said Ali Jassim, a construction worker, as he washed tear gas out of his 
eyes below the Jumhuriya Bridge, where the demonstrations are focused.

“All the ministries, all the civilian facilities in Iraq are run by 
Iran,” he said, but, “still our passports are not good in almost any 
country. We want to get rid of this government, we want our country 
back, we want an independent president.”

“When we were growing up our parents said, ‘Shut up, the walls have 
ears,’” said Mohammed al-Amin, a second-year medical student who was 
working at one of the first aid stations, treating protesters suffering 
from tear gas and pepper spray exposure.

“But we have internet, we have traveled. We can see what the world is 
like and we want a different life. We want to be like the other 
countries, we want our rights,” he said.

The demands of the demonstrators — to get rid of corruption, end 
political parties, create a presidential system instead of a 
parliamentary one — seem at once reasonable and almost impossible to 
realize; at least, not without bloodshed.

It is all the more difficult to achieve since the demonstrators are 
increasingly demanding immediate results, as if they want to see the 
lawmakers and ministers pack their bags, slink out of their privileged 
villas in the Green Zone and vanish altogether.

Those politicians who would like to work with the protesters recognize 
that the fundamental changes they are demanding — new election laws, new 
elections and ultimately a new Constitution — cannot be achieved 
overnight. Their methodical approach, however, frustrates protesters who 
are impatient to see changes start now.

The Iraqi president, Barham Salih, is trying to take steps in that 
direction, introducing legislation that would eliminate the current 
system of party lists and allow voters to cast their ballots for 
individual candidates. But, in essence, he is asking Parliament to adopt 
a system that would cost many of its members their seats.

On Friday night, the largest crowds ever to gather in recent Iraqi 
history came to protest peacefully, but noisily, against the government, 
wreathing entire buildings in flags. Inside the Green Zone, the 
government’s guesthouse inside was as quiet as a library. The vast,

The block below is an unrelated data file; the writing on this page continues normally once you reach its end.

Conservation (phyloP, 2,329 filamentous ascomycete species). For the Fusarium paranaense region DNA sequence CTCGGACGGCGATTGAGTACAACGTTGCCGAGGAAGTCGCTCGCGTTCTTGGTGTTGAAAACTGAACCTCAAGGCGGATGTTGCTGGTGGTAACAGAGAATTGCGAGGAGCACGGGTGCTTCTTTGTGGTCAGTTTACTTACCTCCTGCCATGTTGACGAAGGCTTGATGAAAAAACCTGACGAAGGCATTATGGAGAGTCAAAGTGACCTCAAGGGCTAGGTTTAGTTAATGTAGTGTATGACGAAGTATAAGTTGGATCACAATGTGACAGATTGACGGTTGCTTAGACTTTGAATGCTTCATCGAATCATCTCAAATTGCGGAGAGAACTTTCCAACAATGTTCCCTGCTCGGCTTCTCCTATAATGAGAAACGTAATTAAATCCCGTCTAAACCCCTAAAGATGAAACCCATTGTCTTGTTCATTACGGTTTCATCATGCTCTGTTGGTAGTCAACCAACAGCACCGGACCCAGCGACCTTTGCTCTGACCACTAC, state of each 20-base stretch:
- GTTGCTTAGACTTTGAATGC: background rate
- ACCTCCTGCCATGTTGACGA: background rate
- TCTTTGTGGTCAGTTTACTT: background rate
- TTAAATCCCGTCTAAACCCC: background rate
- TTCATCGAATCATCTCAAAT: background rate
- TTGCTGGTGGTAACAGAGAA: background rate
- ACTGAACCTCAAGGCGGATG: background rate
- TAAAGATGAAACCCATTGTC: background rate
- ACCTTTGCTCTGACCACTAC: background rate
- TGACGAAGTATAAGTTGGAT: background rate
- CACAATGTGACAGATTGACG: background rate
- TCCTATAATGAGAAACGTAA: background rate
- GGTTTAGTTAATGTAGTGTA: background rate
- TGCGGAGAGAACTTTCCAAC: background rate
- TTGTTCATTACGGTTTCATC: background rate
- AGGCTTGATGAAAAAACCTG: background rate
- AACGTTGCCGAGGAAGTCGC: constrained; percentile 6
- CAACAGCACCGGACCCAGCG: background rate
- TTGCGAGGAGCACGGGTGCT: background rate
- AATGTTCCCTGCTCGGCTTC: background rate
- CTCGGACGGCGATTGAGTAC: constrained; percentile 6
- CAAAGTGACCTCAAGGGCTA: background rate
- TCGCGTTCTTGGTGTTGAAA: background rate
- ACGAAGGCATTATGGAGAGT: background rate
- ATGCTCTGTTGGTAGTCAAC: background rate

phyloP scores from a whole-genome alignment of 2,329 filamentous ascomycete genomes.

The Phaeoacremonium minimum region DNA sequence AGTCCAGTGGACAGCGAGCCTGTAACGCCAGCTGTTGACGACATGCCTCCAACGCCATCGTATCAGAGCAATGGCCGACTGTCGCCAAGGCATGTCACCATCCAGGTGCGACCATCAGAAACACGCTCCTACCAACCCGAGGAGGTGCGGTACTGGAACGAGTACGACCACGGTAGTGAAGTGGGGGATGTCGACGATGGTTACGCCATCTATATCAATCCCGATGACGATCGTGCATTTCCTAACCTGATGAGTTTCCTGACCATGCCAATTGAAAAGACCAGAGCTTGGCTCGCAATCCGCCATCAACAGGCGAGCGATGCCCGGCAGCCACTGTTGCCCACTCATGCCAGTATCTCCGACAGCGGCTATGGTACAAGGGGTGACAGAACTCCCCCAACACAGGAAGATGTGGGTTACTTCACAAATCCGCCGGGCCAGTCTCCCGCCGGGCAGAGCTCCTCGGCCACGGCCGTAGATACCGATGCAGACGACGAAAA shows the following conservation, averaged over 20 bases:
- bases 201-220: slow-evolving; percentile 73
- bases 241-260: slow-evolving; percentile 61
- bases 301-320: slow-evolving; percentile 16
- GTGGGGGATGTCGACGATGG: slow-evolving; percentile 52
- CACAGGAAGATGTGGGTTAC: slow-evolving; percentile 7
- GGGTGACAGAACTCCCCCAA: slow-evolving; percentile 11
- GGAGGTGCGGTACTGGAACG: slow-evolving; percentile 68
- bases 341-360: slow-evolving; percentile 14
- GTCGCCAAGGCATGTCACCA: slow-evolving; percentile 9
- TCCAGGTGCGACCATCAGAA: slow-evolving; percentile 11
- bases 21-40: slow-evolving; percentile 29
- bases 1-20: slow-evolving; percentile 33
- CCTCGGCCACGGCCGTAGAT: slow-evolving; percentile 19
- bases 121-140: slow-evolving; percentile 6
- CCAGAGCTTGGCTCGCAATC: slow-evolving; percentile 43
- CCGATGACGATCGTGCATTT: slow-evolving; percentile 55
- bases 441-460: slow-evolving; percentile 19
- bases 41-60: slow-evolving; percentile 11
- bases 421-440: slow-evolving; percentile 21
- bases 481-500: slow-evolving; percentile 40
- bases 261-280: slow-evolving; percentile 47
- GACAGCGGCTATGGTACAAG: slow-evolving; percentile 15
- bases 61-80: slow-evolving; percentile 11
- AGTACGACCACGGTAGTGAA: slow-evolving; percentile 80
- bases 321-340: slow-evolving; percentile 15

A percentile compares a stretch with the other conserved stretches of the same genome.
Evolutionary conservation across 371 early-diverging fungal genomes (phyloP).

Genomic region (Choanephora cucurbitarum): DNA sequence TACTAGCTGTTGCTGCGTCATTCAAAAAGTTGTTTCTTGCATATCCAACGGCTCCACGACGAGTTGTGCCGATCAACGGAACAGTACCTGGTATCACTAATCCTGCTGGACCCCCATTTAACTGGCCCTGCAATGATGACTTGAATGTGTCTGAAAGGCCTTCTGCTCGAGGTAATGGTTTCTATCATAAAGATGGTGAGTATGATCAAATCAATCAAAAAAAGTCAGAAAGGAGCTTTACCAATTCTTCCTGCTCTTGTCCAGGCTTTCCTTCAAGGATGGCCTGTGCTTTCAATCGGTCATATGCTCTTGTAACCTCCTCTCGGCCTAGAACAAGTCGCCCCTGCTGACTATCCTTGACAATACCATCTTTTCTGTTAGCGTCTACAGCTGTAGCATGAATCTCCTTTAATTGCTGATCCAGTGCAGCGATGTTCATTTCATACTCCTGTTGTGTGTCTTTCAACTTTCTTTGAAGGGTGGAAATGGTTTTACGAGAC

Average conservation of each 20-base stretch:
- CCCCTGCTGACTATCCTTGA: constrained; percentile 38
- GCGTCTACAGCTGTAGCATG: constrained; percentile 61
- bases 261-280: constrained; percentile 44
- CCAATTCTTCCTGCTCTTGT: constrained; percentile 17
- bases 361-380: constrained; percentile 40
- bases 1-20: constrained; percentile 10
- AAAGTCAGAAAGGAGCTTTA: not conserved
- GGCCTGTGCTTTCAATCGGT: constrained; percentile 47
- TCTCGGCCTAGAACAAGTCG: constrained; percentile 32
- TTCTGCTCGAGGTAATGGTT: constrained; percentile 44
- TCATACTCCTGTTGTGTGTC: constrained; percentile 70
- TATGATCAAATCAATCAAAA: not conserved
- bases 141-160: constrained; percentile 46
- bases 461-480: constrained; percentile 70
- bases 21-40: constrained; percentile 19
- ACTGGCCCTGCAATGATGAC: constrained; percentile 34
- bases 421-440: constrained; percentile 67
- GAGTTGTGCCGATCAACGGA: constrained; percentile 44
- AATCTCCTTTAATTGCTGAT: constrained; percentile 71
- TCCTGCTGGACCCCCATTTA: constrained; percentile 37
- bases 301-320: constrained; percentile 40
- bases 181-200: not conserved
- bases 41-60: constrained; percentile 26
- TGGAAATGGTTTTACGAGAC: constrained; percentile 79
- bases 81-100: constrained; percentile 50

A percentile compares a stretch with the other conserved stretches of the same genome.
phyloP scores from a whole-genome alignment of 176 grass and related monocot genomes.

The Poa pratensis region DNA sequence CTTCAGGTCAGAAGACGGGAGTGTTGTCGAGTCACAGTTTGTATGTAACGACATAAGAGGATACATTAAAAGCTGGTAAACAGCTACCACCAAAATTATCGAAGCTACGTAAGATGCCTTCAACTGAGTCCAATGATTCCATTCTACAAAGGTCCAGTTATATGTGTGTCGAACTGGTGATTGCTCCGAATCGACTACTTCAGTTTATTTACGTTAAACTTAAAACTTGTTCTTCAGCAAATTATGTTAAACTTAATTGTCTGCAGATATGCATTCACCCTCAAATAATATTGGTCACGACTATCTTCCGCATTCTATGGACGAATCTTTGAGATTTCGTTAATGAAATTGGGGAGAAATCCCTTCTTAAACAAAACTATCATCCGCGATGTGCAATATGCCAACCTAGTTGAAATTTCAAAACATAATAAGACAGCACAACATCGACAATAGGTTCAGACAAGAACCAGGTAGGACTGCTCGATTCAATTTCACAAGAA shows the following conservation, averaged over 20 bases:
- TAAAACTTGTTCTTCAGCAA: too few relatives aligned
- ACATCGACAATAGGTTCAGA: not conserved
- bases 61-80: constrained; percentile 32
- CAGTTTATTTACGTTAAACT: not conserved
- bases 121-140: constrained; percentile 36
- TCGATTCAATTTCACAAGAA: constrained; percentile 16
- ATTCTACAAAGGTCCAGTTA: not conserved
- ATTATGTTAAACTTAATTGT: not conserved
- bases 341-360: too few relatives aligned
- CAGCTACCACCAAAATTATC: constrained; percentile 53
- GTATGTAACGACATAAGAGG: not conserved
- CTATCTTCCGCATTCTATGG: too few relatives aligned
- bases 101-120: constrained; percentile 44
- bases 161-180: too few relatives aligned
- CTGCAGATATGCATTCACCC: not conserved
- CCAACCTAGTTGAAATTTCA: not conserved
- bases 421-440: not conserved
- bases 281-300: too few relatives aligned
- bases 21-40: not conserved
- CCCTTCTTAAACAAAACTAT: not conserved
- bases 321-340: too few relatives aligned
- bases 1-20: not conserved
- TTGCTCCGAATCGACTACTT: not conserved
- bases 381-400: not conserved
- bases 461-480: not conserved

marble-floored reception area was perfectly polished as a few men 
gathered on roomy couches to puzzle over the state of the country, while 
a waiter served tea and coffee. It was as if there was no rush at all.

The two places were physically just a mile apart but metaphorically in 
different worlds. It was hard to see how Iraqis would ever reconcile the 
anti-elite, anti-Iran, anti-party feelings in the street with the 
attitudes of those who have benefited from the system.

“There is the political level, the street and the security 
establishment, and each one of these groups is very occupied with 
themselves,” said Maria Fantappie, a senior analyst on Iraq at the 
International Crisis Group.

“The protesters, for instance, they celebrate the feeling of freedom and 
they feel empowered in the mood they created. Not just young males but 
also for the first time young females and other factions of the 
society,” she said.

But the protesters “are not looking at what might be the end goal,” she 
added. “They are celebrating that they have created this movement.”

Members of the political class, too, are talking largely to one another 
and not to the protesters — and often blaming one another for the 
current situation. The Parliament has met just once or twice to discuss 
legislation that might respond to the demonstrators’ demands.

“They are playing for time,” said Mr. Eskander, the former head of the 
National Archives, noting that most politicians are still hoping that